Coolidge, U.S. President 1923-29, is a useful benchmark of how far the Bush administration has strayed from traditional Republicanism. He believed in small government first, balanced budgets second and cutting taxes third -- more or less an exact reversal of Bush's priorities. In international affairs, he was far less interventionist than Woodrow Wilson, who intervened aggressively in Mexico and Haiti, but not wholly isolationist -- he would probably have been close to neutral on Iraq, although in favor of the Afghanistan intervention.
The spending priorities for the Bush administration would also have struck Coolidge as strange. The "No child left behind" education act, that has added more than 50 percent to education spending at the Federal level, would have seemed to him a recipe for imposing expensive faddish programs on school systems that are much better run as locally as possible, with the maximum possible parental involvement. Coolidge would also have thought it bizarre beyond belief for the Federal government to subsidize the arts, particularly the type of art that the National Endowment for the Arts has tended to favor.
On Medicare, Coolidge would have disapproved in principle of federal aid to healthcare. While he would have seen the argument for adding prescription drugs to the treatments covered by Medicare, he would have preferred a system that covered only catastrophic events, rather than adding layers of government-imposed cost and inefficiency to the medical needs of every senior citizen in the United States. For Coolidge, the call for prescription drug coverage would have been seen as an opportunity for root and branch Medicare reform, one that the Bush administration completely missed. The subsequent increase in the projected 10-year cost of the new program, from $395 billion to $524 billion, would have outraged his Vermont instincts for thrift and confirmed his suspicions that political irresponsibility had been at work.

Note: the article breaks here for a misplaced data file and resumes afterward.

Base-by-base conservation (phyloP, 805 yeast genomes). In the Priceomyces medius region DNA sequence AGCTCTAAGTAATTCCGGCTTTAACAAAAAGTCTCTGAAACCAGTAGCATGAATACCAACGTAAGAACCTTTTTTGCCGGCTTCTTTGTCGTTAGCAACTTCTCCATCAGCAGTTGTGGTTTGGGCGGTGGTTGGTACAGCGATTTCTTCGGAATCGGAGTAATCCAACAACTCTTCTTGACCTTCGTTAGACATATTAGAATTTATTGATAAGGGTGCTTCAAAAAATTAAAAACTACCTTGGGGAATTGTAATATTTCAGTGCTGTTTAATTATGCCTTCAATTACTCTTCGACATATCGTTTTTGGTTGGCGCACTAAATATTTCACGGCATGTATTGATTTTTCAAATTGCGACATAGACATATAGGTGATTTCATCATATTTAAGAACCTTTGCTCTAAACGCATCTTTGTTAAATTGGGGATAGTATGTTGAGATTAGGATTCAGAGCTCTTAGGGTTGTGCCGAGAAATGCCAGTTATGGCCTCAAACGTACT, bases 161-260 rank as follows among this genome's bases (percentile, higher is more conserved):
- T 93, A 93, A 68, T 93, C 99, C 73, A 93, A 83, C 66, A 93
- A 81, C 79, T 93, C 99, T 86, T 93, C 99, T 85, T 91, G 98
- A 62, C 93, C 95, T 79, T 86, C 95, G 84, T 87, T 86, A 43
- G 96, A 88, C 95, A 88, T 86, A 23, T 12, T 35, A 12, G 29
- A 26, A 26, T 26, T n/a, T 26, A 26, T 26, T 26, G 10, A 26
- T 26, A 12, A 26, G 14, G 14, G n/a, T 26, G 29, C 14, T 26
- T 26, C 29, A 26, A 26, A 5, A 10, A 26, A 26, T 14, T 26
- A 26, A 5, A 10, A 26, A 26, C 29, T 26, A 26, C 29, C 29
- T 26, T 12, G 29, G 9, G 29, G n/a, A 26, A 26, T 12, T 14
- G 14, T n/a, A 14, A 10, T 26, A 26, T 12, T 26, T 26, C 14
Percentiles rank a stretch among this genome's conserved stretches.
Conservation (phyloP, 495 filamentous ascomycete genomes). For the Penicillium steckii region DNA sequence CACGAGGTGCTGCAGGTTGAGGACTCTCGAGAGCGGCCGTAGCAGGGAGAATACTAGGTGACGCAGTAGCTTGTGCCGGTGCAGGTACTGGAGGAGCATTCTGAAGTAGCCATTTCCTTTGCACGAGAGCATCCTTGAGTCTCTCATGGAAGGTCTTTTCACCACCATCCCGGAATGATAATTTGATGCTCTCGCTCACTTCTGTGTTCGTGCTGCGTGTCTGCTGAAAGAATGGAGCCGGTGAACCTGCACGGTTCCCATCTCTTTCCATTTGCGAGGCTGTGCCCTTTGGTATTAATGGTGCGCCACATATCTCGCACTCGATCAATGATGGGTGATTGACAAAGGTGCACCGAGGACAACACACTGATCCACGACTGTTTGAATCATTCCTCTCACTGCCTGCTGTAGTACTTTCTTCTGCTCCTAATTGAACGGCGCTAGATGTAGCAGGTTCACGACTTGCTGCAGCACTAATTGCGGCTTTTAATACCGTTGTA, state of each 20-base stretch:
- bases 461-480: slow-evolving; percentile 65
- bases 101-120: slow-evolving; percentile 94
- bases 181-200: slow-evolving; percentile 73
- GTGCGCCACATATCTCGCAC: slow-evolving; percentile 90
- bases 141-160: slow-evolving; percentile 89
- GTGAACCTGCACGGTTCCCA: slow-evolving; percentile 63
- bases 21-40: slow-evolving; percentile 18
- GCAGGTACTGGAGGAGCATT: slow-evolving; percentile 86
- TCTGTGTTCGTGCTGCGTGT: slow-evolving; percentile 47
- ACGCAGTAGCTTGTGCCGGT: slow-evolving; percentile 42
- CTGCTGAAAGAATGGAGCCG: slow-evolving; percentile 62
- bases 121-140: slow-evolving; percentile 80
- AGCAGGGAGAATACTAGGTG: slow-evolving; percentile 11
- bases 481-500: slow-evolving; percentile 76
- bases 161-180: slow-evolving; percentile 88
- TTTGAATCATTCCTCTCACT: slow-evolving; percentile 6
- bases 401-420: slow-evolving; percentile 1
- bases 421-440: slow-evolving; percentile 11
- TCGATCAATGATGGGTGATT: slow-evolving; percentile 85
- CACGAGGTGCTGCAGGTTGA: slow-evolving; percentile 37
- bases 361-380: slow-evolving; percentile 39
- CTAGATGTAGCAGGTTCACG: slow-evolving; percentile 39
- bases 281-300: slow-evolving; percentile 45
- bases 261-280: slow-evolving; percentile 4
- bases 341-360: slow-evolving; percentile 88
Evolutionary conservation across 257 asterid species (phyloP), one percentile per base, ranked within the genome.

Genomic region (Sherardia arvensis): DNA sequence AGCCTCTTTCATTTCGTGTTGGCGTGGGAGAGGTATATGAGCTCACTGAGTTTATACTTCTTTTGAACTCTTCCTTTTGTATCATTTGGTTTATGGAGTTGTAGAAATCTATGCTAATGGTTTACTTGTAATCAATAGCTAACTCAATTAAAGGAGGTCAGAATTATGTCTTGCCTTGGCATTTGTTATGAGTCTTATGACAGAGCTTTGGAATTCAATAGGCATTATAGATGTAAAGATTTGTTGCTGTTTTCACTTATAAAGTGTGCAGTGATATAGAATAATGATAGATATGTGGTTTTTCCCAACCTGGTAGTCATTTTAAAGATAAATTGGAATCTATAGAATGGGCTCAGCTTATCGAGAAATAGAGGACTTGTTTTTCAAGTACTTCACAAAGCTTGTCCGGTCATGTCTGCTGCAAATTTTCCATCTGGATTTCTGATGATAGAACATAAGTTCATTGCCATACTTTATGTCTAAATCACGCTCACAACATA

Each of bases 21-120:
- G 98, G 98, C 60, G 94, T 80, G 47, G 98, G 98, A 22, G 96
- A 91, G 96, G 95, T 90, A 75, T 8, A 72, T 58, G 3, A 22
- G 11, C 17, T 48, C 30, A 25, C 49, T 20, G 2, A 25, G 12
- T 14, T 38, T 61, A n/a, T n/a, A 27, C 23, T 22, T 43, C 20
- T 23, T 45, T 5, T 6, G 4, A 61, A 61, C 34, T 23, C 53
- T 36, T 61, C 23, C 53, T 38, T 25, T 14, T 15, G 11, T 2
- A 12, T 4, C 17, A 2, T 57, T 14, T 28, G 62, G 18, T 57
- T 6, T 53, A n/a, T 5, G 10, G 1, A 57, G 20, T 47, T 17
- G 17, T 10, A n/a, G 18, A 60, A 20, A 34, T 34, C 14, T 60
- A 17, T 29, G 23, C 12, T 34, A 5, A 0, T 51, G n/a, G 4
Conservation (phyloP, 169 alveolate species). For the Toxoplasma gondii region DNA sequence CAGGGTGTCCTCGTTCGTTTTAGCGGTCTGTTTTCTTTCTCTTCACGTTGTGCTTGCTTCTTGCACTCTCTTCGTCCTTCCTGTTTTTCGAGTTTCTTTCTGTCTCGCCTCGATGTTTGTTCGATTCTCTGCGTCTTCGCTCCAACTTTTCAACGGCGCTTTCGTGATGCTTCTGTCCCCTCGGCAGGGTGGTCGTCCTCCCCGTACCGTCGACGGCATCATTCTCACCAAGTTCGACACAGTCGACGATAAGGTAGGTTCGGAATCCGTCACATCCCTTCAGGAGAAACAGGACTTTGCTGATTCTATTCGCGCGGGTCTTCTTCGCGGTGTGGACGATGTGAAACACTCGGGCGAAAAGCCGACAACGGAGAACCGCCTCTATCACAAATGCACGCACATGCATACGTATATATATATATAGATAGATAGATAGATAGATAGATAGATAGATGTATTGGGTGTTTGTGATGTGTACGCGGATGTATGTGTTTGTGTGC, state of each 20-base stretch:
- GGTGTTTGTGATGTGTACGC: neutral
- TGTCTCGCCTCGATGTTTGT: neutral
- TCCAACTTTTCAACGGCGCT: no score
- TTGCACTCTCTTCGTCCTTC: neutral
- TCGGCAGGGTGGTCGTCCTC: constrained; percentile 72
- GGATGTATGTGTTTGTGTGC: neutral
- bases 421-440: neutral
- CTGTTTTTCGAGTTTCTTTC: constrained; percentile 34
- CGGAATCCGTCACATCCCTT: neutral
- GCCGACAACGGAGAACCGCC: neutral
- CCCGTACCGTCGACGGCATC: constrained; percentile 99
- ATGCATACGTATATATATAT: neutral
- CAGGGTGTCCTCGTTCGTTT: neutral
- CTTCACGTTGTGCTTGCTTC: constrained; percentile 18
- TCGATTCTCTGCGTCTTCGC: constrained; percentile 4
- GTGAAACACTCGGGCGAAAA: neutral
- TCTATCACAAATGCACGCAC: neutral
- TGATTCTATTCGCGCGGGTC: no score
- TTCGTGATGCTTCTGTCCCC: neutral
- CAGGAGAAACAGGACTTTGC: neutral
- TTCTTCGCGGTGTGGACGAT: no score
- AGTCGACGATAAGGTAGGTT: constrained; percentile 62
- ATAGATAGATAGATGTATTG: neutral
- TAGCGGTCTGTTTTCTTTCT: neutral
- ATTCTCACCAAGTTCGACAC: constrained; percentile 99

On the Budget as a whole, Coolidge would not only have been horrified by the $520 billion deficit projected for 2004, he would also have been deeply perturbed that a Republican president and a Republican controlled Congress had proved so woefully incapable of controlling domestic spending. While the Budget admits the necessity of reducing the deficit in the long term, its plan to halve it in the next five fiscal years is both insufficient and rests on assumptions about administration policies and Congressional profligacy that are wholly unrealistic.